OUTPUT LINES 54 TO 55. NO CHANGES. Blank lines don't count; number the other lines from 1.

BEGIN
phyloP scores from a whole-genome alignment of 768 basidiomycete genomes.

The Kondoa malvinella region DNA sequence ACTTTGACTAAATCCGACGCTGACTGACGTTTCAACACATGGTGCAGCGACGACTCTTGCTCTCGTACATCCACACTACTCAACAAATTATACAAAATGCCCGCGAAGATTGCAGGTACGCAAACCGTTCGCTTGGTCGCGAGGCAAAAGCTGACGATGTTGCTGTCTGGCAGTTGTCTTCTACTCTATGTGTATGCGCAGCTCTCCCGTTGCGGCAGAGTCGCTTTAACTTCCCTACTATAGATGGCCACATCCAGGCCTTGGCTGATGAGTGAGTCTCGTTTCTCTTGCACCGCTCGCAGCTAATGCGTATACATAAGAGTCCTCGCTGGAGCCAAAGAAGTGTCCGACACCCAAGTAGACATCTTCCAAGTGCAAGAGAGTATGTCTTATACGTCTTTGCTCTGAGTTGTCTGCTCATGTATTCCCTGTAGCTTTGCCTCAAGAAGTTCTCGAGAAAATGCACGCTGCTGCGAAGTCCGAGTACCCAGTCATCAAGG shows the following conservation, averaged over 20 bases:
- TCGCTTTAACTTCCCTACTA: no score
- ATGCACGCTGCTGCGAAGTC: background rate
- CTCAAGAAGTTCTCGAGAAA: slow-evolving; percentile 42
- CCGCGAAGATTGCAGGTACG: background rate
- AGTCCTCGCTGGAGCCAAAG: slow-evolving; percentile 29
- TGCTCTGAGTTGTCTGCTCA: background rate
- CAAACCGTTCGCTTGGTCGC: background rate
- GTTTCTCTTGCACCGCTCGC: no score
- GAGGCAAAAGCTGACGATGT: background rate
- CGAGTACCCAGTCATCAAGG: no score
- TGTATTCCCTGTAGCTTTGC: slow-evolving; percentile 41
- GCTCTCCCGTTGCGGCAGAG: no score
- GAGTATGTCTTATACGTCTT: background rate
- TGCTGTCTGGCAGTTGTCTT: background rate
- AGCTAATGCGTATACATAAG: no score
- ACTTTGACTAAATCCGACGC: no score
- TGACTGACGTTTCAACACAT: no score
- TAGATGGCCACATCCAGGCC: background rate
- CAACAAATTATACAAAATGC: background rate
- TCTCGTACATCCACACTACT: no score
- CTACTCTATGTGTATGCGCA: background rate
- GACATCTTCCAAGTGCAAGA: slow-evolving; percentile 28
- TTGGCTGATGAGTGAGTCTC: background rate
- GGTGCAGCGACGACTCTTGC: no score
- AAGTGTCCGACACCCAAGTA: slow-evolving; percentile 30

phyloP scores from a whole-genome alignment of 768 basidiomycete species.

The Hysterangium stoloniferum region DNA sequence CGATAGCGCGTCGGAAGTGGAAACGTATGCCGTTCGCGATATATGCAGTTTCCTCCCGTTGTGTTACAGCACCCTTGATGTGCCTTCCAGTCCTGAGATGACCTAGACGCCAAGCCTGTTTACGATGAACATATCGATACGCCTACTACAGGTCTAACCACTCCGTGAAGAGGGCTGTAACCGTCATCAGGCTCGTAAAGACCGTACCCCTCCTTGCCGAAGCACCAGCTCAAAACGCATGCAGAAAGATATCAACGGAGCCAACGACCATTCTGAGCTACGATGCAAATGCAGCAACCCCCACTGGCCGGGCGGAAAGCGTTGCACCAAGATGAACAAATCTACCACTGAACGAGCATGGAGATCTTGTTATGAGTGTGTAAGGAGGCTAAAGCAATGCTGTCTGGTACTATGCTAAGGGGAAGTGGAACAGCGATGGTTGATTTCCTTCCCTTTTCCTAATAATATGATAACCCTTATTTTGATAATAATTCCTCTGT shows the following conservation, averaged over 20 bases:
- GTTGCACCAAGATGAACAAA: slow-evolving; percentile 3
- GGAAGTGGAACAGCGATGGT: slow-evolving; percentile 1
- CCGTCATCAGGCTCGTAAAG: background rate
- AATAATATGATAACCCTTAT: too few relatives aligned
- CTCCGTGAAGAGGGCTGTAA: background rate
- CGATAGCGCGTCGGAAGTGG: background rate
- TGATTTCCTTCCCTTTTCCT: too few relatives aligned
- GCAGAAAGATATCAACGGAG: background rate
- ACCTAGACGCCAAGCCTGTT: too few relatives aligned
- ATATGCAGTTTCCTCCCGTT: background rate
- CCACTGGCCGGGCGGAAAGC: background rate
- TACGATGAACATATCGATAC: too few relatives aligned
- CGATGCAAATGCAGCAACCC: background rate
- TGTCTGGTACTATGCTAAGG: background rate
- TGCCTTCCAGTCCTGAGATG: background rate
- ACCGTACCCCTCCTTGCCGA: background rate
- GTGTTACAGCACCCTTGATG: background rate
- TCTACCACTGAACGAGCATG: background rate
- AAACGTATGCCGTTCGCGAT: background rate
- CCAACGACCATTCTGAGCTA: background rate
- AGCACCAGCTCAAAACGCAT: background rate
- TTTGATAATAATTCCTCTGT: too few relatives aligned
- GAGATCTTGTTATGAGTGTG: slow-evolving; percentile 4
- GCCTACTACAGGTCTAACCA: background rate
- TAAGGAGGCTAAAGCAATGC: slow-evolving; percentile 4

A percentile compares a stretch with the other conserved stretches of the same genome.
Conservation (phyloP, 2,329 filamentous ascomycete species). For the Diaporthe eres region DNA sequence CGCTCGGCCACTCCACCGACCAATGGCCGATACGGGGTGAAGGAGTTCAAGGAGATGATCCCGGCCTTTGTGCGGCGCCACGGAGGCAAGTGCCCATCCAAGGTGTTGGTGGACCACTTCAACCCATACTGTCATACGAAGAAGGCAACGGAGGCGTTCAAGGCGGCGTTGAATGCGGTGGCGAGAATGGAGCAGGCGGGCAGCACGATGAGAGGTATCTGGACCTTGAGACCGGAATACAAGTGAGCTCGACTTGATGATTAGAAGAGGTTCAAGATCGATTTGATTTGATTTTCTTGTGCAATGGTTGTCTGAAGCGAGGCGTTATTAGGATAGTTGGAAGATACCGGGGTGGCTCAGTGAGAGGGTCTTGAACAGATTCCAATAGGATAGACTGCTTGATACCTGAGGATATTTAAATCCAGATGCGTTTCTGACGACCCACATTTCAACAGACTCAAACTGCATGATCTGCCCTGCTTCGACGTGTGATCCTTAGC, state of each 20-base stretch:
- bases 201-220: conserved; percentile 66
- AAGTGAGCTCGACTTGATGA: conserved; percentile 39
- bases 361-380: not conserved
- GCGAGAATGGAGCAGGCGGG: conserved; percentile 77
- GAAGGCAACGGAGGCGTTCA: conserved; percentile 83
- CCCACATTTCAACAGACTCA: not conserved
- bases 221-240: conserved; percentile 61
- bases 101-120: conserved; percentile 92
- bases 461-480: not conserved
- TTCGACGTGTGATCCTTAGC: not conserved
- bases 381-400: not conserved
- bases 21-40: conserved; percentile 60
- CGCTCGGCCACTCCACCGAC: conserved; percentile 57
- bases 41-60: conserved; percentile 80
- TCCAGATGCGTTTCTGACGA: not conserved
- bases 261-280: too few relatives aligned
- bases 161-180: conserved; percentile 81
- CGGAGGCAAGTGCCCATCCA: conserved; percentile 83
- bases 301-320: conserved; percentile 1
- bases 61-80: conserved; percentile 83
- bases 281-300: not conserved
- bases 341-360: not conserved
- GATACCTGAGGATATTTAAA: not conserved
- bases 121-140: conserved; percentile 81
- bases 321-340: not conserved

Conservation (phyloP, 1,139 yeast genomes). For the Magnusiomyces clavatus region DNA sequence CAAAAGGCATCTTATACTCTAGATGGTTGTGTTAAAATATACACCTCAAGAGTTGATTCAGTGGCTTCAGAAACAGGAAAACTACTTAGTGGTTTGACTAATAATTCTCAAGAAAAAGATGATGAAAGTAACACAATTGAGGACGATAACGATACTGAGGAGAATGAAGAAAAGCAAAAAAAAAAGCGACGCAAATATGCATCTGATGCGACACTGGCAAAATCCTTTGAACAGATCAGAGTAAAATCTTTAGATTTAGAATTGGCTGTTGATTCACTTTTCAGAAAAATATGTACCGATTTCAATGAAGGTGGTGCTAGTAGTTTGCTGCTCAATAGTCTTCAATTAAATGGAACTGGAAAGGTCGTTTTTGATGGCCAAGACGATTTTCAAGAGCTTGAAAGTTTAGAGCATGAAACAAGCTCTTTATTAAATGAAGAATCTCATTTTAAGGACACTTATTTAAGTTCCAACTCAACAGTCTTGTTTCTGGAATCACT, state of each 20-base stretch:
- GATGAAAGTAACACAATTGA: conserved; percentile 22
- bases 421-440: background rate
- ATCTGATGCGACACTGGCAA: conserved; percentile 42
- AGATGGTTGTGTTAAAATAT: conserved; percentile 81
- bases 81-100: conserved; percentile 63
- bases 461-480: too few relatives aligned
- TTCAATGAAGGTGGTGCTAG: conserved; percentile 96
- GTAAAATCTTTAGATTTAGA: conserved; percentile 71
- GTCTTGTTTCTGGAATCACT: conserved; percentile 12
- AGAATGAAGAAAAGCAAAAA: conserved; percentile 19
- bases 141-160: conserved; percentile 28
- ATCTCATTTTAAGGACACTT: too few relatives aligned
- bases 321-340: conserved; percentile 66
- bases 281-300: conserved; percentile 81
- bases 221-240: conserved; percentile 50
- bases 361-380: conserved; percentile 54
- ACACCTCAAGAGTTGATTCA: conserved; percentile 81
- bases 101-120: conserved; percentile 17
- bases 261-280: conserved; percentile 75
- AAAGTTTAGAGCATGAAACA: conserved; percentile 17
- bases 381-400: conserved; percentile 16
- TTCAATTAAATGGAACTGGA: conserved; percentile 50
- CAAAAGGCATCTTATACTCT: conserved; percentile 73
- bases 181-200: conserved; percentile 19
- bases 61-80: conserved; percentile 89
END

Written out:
- TAAGGAGGCTAAAGCAATGC: slow-evolving; percentile 4

A percentile compares a stretch with the other conserved stretches of the same genome.